The target is for a women's gym in every district and neighborhood in the capital city of Riyadh, according to Princess Reema bint Bandar. The crown hopes to involve entrepreneurs to handle the construction and promotion of such venues, albeit with government aid. As many as 250,000 jobs could be created by the initiative, said Princess Reema.
Sports such as swimming, running, and weightlifting will be offered at these gyms. Competitive sports such as association football, volleyball, basketball, and tennis will not be available.
While the Saudi government has traditionally discouraged women from participating in sports, Princess Reema claims that the health benefits are not something they can ignore any longer. "It is not my role to convince the society, but my role is limited to opening the doors for our girls to live a healthy lifestyle away from diseases that result from obesity and lack of movement," she told Saudi newspaper Okaz.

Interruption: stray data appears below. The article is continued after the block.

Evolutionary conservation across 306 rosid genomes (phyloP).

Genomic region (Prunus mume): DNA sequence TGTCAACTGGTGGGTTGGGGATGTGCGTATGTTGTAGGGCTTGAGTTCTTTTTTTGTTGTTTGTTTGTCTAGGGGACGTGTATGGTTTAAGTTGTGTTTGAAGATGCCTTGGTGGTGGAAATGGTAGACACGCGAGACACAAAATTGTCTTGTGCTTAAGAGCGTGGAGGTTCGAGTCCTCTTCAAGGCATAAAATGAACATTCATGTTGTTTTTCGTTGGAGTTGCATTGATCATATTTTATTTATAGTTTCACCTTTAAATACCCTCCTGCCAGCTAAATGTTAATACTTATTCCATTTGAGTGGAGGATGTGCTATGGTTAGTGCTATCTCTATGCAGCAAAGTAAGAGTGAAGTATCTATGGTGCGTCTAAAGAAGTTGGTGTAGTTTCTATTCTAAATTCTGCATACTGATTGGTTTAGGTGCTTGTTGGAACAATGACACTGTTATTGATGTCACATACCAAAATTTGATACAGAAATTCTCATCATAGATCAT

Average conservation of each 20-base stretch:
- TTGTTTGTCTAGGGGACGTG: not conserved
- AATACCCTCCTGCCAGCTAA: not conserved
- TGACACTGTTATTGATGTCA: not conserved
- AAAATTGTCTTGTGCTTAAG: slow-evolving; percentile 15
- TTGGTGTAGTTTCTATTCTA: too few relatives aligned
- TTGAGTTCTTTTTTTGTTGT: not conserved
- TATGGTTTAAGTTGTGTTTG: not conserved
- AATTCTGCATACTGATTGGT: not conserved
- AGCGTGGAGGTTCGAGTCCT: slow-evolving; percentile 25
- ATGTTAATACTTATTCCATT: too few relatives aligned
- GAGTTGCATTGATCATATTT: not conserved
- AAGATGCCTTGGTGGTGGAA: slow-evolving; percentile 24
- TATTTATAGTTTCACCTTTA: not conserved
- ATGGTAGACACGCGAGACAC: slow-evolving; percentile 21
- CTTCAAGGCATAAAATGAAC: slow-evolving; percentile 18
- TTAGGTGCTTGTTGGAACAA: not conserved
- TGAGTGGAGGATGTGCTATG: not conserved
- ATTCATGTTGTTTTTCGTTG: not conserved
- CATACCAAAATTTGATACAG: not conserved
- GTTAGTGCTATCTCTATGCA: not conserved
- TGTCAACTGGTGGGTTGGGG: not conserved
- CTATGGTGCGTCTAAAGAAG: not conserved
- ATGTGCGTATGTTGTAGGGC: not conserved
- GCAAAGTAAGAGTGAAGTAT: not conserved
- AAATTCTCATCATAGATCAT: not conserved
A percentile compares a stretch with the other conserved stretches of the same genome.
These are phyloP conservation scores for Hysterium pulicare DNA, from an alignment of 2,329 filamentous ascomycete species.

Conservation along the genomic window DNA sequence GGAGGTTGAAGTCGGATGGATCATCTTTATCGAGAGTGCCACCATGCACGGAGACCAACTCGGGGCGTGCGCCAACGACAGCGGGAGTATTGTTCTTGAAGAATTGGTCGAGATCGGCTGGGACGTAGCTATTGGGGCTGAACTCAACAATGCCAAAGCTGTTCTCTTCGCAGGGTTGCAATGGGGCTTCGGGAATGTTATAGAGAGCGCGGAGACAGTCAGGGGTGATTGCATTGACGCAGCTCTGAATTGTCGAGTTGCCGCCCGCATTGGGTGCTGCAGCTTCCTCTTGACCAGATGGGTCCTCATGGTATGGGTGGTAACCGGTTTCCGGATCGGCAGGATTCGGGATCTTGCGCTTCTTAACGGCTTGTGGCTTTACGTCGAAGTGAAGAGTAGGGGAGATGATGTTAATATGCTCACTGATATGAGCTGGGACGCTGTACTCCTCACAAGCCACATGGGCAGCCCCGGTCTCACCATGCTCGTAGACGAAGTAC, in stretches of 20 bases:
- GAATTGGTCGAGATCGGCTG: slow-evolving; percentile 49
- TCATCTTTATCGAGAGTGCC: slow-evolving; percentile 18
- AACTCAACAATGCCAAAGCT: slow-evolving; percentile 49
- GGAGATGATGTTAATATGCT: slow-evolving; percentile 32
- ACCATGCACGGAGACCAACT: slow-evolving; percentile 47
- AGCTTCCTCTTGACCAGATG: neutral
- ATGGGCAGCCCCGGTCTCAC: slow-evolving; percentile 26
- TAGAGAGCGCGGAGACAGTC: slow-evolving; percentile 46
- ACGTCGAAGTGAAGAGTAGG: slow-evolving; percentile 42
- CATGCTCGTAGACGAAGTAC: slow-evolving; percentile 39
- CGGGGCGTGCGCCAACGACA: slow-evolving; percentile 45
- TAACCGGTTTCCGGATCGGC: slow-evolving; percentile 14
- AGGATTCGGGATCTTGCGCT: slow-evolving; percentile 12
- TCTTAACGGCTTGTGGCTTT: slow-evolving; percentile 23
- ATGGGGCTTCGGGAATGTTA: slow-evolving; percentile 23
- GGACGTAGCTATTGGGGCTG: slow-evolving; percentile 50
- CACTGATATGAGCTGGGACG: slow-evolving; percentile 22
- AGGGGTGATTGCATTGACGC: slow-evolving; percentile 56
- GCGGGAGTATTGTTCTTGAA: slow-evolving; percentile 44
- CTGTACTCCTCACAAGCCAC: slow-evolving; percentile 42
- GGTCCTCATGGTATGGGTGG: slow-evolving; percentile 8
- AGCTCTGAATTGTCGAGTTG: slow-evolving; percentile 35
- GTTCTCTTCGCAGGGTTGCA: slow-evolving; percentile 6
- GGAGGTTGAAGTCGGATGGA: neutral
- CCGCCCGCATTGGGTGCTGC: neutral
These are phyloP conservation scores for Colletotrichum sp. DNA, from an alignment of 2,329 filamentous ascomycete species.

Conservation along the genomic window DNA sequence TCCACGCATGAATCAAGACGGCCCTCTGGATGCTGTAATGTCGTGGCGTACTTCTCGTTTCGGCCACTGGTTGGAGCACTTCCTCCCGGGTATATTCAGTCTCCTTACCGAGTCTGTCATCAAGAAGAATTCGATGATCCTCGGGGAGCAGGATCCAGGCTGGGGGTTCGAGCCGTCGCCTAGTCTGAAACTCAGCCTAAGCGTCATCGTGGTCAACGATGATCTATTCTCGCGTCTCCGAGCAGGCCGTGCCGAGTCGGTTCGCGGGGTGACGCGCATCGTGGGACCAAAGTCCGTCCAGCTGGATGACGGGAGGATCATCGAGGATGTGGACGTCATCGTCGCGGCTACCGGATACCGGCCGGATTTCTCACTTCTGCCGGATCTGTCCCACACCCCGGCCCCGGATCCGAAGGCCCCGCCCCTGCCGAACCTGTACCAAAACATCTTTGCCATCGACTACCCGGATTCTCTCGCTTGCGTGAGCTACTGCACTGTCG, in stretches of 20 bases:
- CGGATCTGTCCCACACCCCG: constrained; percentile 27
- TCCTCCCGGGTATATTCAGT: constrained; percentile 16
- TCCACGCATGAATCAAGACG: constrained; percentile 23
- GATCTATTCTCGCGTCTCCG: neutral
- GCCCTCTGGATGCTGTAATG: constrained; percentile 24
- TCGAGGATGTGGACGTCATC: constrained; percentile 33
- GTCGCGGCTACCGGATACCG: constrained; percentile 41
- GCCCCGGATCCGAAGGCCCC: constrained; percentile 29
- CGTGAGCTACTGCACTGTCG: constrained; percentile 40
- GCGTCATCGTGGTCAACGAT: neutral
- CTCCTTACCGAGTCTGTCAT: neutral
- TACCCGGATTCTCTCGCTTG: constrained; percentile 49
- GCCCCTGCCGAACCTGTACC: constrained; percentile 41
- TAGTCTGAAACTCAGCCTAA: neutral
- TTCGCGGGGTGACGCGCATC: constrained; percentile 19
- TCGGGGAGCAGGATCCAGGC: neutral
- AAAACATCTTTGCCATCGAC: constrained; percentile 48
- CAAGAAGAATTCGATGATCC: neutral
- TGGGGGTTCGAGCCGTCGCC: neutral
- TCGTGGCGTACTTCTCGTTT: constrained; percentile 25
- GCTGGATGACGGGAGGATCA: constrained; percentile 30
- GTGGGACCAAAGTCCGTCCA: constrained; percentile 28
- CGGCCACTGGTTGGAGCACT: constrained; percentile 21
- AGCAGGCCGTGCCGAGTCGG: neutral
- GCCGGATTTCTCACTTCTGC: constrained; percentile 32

Princess Reema has made a name for herself as a champion of women's rights in Saudi Arabia. Having spent most of her youth in the United States and France, she has worked to increase female participation in the workplace, fight breast cancer, and organize a national women's day that occurred on February 3.
Although Saudi Arabia does not collect data on obesity within the country, the Centers for Disease Control and Prevention (CDC) found that Saudi women are 39% more likely to be obese than men.
The General Authority of Sports created a women's division in 2016 to address this problem, a division that Princess Reema is the vice president of. Female athletes from the Kingdom only participated in the Olympics for the first time in 2012.
Saudi women are still prohibited by law from operating motor vehicles, going out in public unattended by men, trying on clothes while shopping, or representing themselves in a court of law.